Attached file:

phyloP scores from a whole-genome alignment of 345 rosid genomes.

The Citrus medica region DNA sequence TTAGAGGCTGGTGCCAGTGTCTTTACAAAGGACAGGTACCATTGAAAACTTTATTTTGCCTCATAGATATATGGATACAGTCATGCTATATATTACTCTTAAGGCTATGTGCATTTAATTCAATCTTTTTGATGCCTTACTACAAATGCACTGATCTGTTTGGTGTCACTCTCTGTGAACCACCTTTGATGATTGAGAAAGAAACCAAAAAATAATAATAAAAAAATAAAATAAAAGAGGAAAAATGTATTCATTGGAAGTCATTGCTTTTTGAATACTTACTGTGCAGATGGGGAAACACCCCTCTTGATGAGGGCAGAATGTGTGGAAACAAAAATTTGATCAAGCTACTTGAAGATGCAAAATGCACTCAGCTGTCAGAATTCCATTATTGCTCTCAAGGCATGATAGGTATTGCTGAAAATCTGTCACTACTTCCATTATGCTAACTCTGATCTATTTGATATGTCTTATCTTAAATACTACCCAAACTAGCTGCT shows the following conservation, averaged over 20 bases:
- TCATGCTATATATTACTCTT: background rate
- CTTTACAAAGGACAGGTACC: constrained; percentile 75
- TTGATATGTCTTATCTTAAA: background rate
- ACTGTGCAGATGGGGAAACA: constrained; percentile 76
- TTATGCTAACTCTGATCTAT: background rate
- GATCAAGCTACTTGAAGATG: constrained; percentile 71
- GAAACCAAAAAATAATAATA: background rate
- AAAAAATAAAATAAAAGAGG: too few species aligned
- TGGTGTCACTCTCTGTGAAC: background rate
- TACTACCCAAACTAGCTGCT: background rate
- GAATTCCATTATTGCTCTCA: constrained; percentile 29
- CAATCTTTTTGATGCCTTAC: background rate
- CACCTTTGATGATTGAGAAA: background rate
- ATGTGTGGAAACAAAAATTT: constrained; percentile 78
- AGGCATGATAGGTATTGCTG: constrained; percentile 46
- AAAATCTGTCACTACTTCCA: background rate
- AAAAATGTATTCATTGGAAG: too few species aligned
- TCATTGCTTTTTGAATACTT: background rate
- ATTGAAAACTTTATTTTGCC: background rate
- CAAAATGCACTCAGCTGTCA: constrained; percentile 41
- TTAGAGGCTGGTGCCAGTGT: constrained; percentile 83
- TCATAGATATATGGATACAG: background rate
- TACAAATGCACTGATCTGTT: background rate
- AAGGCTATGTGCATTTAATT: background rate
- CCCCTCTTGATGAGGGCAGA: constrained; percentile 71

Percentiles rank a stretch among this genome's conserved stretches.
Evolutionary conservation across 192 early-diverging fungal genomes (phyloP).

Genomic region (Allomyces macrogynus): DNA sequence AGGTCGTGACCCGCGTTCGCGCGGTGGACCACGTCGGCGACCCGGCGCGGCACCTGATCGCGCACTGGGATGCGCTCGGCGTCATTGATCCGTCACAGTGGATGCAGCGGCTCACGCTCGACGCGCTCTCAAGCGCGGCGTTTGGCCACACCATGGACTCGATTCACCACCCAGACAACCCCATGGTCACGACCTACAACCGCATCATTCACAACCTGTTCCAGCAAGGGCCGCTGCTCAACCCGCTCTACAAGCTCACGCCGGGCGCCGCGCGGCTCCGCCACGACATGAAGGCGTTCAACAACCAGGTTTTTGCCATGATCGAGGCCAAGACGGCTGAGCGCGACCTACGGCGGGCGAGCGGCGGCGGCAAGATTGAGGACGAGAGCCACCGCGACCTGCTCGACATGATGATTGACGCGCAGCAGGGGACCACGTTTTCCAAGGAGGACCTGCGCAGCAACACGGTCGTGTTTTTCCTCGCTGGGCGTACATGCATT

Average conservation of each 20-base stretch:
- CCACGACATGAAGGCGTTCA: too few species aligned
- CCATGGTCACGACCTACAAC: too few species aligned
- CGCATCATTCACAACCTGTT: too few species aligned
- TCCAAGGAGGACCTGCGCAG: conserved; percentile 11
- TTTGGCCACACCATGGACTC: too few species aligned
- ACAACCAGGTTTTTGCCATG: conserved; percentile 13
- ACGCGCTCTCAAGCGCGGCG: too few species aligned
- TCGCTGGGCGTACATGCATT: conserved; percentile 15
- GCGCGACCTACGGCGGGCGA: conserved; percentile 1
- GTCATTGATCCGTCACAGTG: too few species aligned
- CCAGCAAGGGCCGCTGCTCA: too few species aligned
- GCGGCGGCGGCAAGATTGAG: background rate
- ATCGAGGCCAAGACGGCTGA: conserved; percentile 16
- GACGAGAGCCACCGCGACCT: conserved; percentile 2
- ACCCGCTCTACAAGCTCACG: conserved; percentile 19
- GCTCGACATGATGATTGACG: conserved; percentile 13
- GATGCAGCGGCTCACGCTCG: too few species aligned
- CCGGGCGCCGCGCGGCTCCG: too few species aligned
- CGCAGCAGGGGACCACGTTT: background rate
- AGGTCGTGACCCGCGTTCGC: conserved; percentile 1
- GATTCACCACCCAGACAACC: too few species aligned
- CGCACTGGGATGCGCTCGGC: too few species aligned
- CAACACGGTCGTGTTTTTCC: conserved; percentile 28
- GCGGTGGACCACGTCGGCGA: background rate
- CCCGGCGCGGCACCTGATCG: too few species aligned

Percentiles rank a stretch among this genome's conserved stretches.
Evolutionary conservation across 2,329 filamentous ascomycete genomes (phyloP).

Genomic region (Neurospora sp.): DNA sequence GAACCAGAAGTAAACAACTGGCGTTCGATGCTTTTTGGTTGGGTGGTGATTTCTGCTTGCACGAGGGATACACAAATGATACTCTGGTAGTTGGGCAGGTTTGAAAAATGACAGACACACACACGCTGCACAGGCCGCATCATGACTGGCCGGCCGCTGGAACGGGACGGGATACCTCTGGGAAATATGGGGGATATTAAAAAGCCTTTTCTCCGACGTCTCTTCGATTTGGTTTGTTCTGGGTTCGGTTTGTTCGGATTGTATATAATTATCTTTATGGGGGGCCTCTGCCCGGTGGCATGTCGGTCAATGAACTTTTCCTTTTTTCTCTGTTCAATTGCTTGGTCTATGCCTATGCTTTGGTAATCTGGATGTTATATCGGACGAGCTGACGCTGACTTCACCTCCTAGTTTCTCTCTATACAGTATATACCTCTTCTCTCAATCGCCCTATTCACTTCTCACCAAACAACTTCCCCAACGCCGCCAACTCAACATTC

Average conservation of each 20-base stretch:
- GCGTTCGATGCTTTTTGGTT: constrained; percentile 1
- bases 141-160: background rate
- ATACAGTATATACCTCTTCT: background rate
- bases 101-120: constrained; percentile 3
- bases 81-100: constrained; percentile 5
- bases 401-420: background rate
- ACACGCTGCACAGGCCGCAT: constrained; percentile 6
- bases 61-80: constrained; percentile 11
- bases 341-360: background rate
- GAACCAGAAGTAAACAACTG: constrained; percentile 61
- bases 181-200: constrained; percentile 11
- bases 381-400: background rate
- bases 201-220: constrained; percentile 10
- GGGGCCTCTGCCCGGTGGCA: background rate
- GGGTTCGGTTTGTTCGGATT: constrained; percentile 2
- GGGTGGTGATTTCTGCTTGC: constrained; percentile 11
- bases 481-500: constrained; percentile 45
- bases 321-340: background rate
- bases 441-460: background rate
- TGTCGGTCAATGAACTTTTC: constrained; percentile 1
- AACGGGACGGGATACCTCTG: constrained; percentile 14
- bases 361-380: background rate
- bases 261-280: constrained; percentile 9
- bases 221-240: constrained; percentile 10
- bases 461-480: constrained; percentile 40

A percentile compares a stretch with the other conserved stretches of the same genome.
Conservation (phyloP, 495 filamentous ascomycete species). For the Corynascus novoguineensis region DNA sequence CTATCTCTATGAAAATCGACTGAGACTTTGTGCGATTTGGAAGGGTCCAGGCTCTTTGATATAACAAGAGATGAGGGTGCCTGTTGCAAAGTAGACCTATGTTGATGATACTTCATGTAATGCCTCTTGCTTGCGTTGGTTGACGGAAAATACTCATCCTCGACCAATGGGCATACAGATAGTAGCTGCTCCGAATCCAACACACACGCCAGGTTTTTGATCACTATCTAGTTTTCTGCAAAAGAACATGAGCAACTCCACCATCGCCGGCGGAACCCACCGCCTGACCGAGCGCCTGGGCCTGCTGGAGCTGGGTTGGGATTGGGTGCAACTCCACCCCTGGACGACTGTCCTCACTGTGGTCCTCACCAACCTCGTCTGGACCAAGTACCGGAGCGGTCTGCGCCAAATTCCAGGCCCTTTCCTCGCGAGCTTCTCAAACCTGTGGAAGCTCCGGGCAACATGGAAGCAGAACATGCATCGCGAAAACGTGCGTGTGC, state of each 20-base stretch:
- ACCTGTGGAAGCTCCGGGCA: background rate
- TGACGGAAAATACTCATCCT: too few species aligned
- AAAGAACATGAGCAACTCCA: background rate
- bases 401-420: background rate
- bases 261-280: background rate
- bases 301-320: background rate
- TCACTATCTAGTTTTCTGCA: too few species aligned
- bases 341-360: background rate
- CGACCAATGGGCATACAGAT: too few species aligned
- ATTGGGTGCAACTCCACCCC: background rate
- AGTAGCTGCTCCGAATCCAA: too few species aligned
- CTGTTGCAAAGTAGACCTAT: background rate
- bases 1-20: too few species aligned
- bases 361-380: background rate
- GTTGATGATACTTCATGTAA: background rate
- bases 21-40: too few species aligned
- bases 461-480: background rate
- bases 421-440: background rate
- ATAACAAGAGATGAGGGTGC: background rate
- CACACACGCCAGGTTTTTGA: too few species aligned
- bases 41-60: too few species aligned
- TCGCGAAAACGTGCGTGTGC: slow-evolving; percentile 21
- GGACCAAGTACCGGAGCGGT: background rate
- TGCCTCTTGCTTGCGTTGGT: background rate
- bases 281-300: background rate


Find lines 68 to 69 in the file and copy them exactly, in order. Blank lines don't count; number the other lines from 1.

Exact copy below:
- bases 61-80: constrained; percentile 11
- bases 341-360: background rate